It's actually the same test — it's just that with the Applitools version here, we're using Applitools instead of Appium to perform the actual image comparisons.

The Applitools visual test file is, however, quite a bit shorter. We don't have any mention up here of a validation image directory, or baseline image prefixes, and we don't have a method to actually perform a visual check. That was our doVisualCheck method in the other class.

Instead, we just have our test.

The first thing we do in the test is register a new test session using the Eyes SDK by calling eyes.open. As parameters, we pass it the name of our app, so that tests can be grouped appropriately since we might be testing multiple apps with the same account, and also the name of the particular test we're running. I've called it “basic design test” here.

At this point, everything else is exactly the same, except instead of our homegrown doVisualCheck method, we call eyes.checkWindow. That directs Eyes to use our Appium session to take a screenshot and send it to Applitools for verification.

If the Applitools image check passes, meaning the image match the baseline, or a new baseline was generated, then we continue on. All this is the same as in our previous example.

Finally, once the test is complete, we make sure to call eyes.close to end the session cleanly.


Let's go ahead and run this so we can see the results.

As you can tell in our capabilities, I'm starting off again with version 1 of the app, so we should be starting fresh and generating baselines.

We'll make sure, of course, that we have our Appium server up and running. And here it is, still waiting faithfully for commands. And the Appium server's up and running, and of course, we're still going to be using our local emulator, so our test itself is not running on Applitools.

Our test is running wherever we want it to run, in our case, locally. It's just the visual image comparisons, which are being done on the Applitools infrastructure.

At this point, we should be able to see everything happening just like it did when we are running the visual checks locally. And here we are, the test is completed.

Let's go back to IntelliJ, and indeed, our test passed.



We can see all the log output here from the Applitools Eyes SDK. Now that the test is done, and it passed, we can head over to Applitools website and see what happened.

This is the Applitools website. I'm already logged in, and I've selected Apps & Tests up here, so I can look at my test based on the app that's in use.



And I see our app here on the left side, “TheApp”. I can drill down into the particular test that we ran. I remember we named this test “basic design test”.

I can click here, and I can see all the different instances that were run.



Here we go. This one was just run, and you can see that when I click on it, it showed up as passed, which is good.

But this is theoretically the first time we're running it, so Applitools should just be collecting baselines, and you can see that it did in fact, since when we clicked on this test, here we get a view of all the screenshots that were taken.

There's number 1, and there's number 2. You can see that it even has our particular name.



This is the login screen view here. At a glance, it's easy to see that the individual screenshots are green, and that they indeed match what happened in our app.

So far, so good, but with only one test run, we aren't actually testing anything yet, so let's do that.


Back in IntelliJ, let's change our app version to V2, like we did before, and we can rerun the test.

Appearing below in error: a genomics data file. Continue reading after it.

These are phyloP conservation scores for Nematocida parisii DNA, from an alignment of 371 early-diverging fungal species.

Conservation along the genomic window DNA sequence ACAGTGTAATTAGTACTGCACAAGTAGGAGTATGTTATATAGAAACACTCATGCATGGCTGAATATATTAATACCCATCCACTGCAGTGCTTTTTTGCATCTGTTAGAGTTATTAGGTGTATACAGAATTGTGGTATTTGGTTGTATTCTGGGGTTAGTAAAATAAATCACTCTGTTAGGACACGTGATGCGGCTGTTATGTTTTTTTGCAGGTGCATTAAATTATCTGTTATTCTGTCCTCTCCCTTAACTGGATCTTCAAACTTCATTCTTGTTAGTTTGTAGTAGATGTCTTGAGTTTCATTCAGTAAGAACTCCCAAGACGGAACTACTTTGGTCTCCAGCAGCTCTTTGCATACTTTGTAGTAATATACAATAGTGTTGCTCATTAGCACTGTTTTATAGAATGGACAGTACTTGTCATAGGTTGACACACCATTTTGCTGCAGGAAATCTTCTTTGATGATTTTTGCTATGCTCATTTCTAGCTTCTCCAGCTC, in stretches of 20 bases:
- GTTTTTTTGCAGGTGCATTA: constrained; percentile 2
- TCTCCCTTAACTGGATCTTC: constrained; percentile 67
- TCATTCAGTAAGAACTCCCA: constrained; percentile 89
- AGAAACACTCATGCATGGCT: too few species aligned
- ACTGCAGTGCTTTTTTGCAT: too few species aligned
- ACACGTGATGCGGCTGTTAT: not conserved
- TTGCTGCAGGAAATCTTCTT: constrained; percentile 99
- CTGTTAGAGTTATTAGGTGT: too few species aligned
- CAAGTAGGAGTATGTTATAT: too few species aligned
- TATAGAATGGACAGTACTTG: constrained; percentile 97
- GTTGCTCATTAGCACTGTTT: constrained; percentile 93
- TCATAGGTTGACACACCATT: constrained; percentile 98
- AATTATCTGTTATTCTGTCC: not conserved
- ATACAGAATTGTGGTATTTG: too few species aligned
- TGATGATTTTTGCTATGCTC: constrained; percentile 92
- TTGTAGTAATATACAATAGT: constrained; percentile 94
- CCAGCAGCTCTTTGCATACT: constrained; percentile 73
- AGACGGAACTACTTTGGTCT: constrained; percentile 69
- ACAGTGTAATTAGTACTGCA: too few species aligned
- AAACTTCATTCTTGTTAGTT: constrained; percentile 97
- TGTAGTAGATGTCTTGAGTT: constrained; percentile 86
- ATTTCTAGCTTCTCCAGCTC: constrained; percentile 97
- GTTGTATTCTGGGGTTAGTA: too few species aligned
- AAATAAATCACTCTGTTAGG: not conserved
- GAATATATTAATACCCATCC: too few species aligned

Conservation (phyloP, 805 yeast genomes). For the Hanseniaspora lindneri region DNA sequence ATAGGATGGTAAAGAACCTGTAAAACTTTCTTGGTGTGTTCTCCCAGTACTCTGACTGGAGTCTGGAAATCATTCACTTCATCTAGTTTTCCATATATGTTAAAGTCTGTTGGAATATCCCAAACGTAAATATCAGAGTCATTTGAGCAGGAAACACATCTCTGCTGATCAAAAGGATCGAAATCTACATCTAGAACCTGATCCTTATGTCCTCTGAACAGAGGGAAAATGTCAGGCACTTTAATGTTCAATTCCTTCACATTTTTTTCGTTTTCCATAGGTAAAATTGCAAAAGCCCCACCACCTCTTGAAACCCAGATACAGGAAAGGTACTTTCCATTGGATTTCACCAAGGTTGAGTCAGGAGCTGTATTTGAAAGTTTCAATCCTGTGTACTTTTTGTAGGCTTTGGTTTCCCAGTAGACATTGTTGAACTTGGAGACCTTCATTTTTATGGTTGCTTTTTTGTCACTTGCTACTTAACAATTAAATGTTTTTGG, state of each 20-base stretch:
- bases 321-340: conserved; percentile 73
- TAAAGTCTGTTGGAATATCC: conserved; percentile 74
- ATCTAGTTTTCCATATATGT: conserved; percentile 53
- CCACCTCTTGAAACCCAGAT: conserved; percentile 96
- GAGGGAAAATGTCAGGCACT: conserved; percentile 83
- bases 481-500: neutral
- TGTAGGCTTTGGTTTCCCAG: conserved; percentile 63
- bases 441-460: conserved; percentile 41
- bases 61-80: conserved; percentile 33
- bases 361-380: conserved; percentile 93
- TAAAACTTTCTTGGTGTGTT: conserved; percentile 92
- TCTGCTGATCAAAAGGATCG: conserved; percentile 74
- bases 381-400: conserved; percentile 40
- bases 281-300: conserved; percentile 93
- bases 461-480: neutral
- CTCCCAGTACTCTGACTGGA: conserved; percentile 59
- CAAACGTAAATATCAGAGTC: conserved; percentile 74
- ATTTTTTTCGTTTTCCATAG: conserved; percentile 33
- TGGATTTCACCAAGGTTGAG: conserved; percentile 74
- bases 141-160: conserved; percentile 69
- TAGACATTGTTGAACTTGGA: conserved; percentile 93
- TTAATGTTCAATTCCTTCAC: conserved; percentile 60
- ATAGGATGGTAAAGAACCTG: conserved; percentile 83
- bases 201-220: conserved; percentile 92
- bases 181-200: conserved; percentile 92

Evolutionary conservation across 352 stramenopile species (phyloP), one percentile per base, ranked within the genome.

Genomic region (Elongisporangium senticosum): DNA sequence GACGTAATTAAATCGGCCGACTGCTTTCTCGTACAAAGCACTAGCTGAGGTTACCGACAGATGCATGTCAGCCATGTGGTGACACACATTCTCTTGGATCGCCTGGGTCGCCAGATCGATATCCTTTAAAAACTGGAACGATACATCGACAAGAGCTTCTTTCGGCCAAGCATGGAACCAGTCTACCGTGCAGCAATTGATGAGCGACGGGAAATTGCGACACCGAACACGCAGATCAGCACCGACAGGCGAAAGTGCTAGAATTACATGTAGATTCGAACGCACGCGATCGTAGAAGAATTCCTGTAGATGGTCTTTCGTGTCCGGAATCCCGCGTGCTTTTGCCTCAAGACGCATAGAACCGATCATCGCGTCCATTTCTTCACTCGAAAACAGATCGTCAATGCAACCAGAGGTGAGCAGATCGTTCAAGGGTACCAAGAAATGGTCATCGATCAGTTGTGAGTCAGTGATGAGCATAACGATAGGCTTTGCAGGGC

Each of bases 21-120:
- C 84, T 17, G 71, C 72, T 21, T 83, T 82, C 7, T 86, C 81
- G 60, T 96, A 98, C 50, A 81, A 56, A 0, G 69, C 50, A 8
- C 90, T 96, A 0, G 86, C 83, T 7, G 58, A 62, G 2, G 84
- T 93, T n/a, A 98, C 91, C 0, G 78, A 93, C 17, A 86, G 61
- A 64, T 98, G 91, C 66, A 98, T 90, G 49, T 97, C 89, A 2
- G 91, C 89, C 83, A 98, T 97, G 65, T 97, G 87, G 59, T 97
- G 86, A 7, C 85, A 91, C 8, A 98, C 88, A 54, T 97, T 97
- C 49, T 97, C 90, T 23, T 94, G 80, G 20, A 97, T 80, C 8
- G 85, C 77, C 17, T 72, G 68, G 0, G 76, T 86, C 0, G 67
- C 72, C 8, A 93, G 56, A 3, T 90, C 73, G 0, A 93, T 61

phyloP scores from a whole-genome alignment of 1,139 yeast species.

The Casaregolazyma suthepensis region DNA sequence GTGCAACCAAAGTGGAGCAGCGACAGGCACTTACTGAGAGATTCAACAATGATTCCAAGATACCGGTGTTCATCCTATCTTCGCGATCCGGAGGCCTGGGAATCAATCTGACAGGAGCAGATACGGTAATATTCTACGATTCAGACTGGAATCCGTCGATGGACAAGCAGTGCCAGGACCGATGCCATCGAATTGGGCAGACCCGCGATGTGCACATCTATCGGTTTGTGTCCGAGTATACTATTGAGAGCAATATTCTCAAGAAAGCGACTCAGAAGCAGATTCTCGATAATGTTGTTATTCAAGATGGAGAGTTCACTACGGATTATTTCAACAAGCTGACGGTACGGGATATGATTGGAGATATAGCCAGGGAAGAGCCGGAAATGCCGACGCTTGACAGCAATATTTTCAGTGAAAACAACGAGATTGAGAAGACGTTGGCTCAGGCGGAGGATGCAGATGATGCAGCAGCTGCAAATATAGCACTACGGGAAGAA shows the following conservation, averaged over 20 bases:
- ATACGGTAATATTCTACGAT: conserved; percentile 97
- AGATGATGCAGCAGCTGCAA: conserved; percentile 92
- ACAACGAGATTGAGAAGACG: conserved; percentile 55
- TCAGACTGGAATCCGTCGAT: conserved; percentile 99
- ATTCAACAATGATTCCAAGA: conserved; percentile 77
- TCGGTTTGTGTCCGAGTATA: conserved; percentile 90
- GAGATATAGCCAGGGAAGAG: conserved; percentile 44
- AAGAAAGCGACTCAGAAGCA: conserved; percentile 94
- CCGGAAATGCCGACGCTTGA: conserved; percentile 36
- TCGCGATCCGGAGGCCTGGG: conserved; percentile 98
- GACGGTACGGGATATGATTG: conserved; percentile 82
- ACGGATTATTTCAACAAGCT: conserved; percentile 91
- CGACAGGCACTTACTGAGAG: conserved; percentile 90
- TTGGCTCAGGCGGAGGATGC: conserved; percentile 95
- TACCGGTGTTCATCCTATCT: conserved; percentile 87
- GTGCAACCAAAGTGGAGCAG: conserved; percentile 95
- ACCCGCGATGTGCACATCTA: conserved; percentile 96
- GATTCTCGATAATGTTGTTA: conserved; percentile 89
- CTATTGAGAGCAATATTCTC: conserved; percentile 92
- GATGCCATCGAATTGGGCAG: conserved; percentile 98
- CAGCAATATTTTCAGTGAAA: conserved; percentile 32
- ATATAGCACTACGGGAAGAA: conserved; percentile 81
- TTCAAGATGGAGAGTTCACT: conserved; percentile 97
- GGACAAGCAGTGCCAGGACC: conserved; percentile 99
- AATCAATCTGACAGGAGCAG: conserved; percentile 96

This time, we should see some visual comparisons actually take place, because Applitools has stored the baselines.

Let's make sure that Appium is handling our test. It appears to be doing its thing, and now we can watch the test run again just like before.

This time, the test is going to fail, as we expect, but we'll want to pay careful attention to the error message.

If we go back to IntelliJ, we can see that indeed it failed.



This message however is not from our own code, it's from the Applitools SDK.

Let's read it. It says, "Test: 'basic design test' of 'TheApp' detected differences! See details at this particular link."

This message is from the Applitools SDK, and it even gives us a really nice link to click on to explore the particular changes that caused this test to fail. Let's click the link.



Now, just as before, we are already drilled into the specific test, and we can see the individual screenshots, which are highlighted as orange because Applitools does not yet know whether this is a failure or something that we just need to update.

One thing to notice also is that we have two screenshots here, not just 1. This means that even though Applitools detected visual differences, in the first step of the test, it allowed the test to continue. It didn't throw an exception immediately. It just saved the knowledge that there was a visual difference for us to resolve later, and then went on to collect more potential differences throughout the course of the test. This is an improvement over our homegrown test code, which just stopped the test immediately upon the first visual error.

As we look at the screenshots, one thing to notice right off the bat is that Applitools has not included the device bar at the top. It's not part of the app anyway, and only serves to confuse the image comparison algorithms with changing clock times and things like that. So, that's nice.

Now, looking at this first potential bug, we already know this is the case where we don't actually have a bug. We have a new feature being added. You can see here that we just have a new list item in our app.



So, all I have to do is click the thumbs up button over here, and Applitools will accept this image as correct. If I run a whole suite of tests, and if each test had encountered this screen at the beginning generating identical potential bug reports, Applitools would also resolve each of these instances in the same way.

Now that we've resolved the first visual difference, we get to the next potential bug, which is in fact the layout bug that we saw before, so I can click thumbs down, which tells Applitools that this is indeed a bug.



And now it wants me to tell it whether to close the editor or keep working, and I'll go ahead and close it.

Now that we marked this test as failed, I could assign someone on my team to work on the bug, or otherwise share the report with whomever should be working on fixing it.

Once I'm done resolving all the steps in this test, I can click the Save button up here, which will update the home screen baseline with the new image for any future tests I run.

There's our brief tour of Applitools for native mobile apps.

The Applitools SDK uses the same basic principles and provides the same basic functionality as what we're able to achieve with Appium's OpenCV integration, but adds a lot of convenience on top, saving time building out logic and infrastructure to handle a modern visual testing workflow.